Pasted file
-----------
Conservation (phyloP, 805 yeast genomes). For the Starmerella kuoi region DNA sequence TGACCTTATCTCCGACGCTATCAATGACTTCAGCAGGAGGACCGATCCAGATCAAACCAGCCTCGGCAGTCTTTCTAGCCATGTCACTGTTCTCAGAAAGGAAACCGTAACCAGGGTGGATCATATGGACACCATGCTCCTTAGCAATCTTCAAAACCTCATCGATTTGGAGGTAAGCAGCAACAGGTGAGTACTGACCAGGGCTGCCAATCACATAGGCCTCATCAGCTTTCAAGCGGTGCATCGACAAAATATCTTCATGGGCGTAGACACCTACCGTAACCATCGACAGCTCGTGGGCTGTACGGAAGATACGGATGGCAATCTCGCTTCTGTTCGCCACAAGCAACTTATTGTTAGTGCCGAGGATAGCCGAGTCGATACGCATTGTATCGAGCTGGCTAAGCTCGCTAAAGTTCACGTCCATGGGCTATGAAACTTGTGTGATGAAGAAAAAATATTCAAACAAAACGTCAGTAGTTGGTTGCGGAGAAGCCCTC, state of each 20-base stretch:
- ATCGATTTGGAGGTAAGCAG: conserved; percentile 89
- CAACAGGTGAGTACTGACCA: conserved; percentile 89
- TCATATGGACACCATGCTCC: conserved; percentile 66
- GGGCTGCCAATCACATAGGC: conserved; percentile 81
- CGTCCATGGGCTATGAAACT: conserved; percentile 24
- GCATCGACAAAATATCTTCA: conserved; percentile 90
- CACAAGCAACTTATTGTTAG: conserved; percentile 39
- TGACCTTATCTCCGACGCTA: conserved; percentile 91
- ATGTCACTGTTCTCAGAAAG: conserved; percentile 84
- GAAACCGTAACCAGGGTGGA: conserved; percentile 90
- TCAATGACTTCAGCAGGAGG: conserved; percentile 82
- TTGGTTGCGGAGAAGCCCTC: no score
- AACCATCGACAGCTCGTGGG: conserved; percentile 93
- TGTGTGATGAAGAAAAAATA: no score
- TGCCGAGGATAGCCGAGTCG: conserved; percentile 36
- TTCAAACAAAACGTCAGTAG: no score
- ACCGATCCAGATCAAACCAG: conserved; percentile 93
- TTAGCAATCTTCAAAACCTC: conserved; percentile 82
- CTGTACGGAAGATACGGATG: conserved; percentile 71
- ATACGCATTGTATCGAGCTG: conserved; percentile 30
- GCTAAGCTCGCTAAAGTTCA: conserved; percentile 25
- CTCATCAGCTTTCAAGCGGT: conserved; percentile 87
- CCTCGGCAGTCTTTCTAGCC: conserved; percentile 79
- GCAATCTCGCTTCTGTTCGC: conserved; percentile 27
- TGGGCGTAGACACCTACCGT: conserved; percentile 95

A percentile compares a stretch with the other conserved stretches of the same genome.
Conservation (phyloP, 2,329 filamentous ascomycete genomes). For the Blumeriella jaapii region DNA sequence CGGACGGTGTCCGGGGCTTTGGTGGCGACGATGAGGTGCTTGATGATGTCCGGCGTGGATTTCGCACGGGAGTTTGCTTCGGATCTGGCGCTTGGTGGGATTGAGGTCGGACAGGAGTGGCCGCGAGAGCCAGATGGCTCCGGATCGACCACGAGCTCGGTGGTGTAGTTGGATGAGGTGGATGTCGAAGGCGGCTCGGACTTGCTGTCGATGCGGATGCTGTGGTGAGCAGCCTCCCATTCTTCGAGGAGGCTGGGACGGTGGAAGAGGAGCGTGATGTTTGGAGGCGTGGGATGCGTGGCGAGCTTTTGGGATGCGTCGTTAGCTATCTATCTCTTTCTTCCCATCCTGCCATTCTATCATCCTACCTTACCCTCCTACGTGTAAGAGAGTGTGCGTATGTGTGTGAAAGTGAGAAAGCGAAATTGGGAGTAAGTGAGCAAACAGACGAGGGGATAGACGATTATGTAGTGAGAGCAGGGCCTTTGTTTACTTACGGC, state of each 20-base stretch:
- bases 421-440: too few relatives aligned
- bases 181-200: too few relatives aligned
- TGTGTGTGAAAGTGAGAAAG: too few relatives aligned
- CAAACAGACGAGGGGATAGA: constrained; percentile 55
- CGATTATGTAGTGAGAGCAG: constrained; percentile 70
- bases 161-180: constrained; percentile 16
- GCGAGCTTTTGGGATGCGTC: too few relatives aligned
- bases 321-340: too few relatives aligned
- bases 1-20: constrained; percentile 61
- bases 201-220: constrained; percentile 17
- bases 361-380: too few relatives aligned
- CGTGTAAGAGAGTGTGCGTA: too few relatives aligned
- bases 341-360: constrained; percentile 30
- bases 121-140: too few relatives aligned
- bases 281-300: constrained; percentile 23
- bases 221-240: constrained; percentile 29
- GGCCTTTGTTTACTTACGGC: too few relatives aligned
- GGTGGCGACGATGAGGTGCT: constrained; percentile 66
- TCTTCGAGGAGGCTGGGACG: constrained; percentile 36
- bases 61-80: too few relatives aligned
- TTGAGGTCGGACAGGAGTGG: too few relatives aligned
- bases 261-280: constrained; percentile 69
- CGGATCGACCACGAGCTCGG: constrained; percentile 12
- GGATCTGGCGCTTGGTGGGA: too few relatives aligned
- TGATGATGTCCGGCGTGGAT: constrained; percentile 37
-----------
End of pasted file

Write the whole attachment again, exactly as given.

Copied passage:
Conservation (phyloP, 805 yeast genomes). For the Starmerella kuoi region DNA sequence TGACCTTATCTCCGACGCTATCAATGACTTCAGCAGGAGGACCGATCCAGATCAAACCAGCCTCGGCAGTCTTTCTAGCCATGTCACTGTTCTCAGAAAGGAAACCGTAACCAGGGTGGATCATATGGACACCATGCTCCTTAGCAATCTTCAAAACCTCATCGATTTGGAGGTAAGCAGCAACAGGTGAGTACTGACCAGGGCTGCCAATCACATAGGCCTCATCAGCTTTCAAGCGGTGCATCGACAAAATATCTTCATGGGCGTAGACACCTACCGTAACCATCGACAGCTCGTGGGCTGTACGGAAGATACGGATGGCAATCTCGCTTCTGTTCGCCACAAGCAACTTATTGTTAGTGCCGAGGATAGCCGAGTCGATACGCATTGTATCGAGCTGGCTAAGCTCGCTAAAGTTCACGTCCATGGGCTATGAAACTTGTGTGATGAAGAAAAAATATTCAAACAAAACGTCAGTAGTTGGTTGCGGAGAAGCCCTC, state of each 20-base stretch:
- ATCGATTTGGAGGTAAGCAG: conserved; percentile 89
- CAACAGGTGAGTACTGACCA: conserved; percentile 89
- TCATATGGACACCATGCTCC: conserved; percentile 66
- GGGCTGCCAATCACATAGGC: conserved; percentile 81
- CGTCCATGGGCTATGAAACT: conserved; percentile 24
- GCATCGACAAAATATCTTCA: conserved; percentile 90
- CACAAGCAACTTATTGTTAG: conserved; percentile 39
- TGACCTTATCTCCGACGCTA: conserved; percentile 91
- ATGTCACTGTTCTCAGAAAG: conserved; percentile 84
- GAAACCGTAACCAGGGTGGA: conserved; percentile 90
- TCAATGACTTCAGCAGGAGG: conserved; percentile 82
- TTGGTTGCGGAGAAGCCCTC: no score
- AACCATCGACAGCTCGTGGG: conserved; percentile 93
- TGTGTGATGAAGAAAAAATA: no score
- TGCCGAGGATAGCCGAGTCG: conserved; percentile 36
- TTCAAACAAAACGTCAGTAG: no score
- ACCGATCCAGATCAAACCAG: conserved; percentile 93
- TTAGCAATCTTCAAAACCTC: conserved; percentile 82
- CTGTACGGAAGATACGGATG: conserved; percentile 71
- ATACGCATTGTATCGAGCTG: conserved; percentile 30
- GCTAAGCTCGCTAAAGTTCA: conserved; percentile 25
- CTCATCAGCTTTCAAGCGGT: conserved; percentile 87
- CCTCGGCAGTCTTTCTAGCC: conserved; percentile 79
- GCAATCTCGCTTCTGTTCGC: conserved; percentile 27
- TGGGCGTAGACACCTACCGT: conserved; percentile 95

A percentile compares a stretch with the other conserved stretches of the same genome.
Conservation (phyloP, 2,329 filamentous ascomycete genomes). For the Blumeriella jaapii region DNA sequence CGGACGGTGTCCGGGGCTTTGGTGGCGACGATGAGGTGCTTGATGATGTCCGGCGTGGATTTCGCACGGGAGTTTGCTTCGGATCTGGCGCTTGGTGGGATTGAGGTCGGACAGGAGTGGCCGCGAGAGCCAGATGGCTCCGGATCGACCACGAGCTCGGTGGTGTAGTTGGATGAGGTGGATGTCGAAGGCGGCTCGGACTTGCTGTCGATGCGGATGCTGTGGTGAGCAGCCTCCCATTCTTCGAGGAGGCTGGGACGGTGGAAGAGGAGCGTGATGTTTGGAGGCGTGGGATGCGTGGCGAGCTTTTGGGATGCGTCGTTAGCTATCTATCTCTTTCTTCCCATCCTGCCATTCTATCATCCTACCTTACCCTCCTACGTGTAAGAGAGTGTGCGTATGTGTGTGAAAGTGAGAAAGCGAAATTGGGAGTAAGTGAGCAAACAGACGAGGGGATAGACGATTATGTAGTGAGAGCAGGGCCTTTGTTTACTTACGGC, state of each 20-base stretch:
- bases 421-440: too few relatives aligned
- bases 181-200: too few relatives aligned
- TGTGTGTGAAAGTGAGAAAG: too few relatives aligned
- CAAACAGACGAGGGGATAGA: constrained; percentile 55
- CGATTATGTAGTGAGAGCAG: constrained; percentile 70
- bases 161-180: constrained; percentile 16
- GCGAGCTTTTGGGATGCGTC: too few relatives aligned
- bases 321-340: too few relatives aligned
- bases 1-20: constrained; percentile 61
- bases 201-220: constrained; percentile 17
- bases 361-380: too few relatives aligned
- CGTGTAAGAGAGTGTGCGTA: too few relatives aligned
- bases 341-360: constrained; percentile 30
- bases 121-140: too few relatives aligned
- bases 281-300: constrained; percentile 23
- bases 221-240: constrained; percentile 29
- GGCCTTTGTTTACTTACGGC: too few relatives aligned
- GGTGGCGACGATGAGGTGCT: constrained; percentile 66
- TCTTCGAGGAGGCTGGGACG: constrained; percentile 36
- bases 61-80: too few relatives aligned
- TTGAGGTCGGACAGGAGTGG: too few relatives aligned
- bases 261-280: constrained; percentile 69
- CGGATCGACCACGAGCTCGG: constrained; percentile 12
- GGATCTGGCGCTTGGTGGGA: too few relatives aligned
- TGATGATGTCCGGCGTGGAT: constrained; percentile 37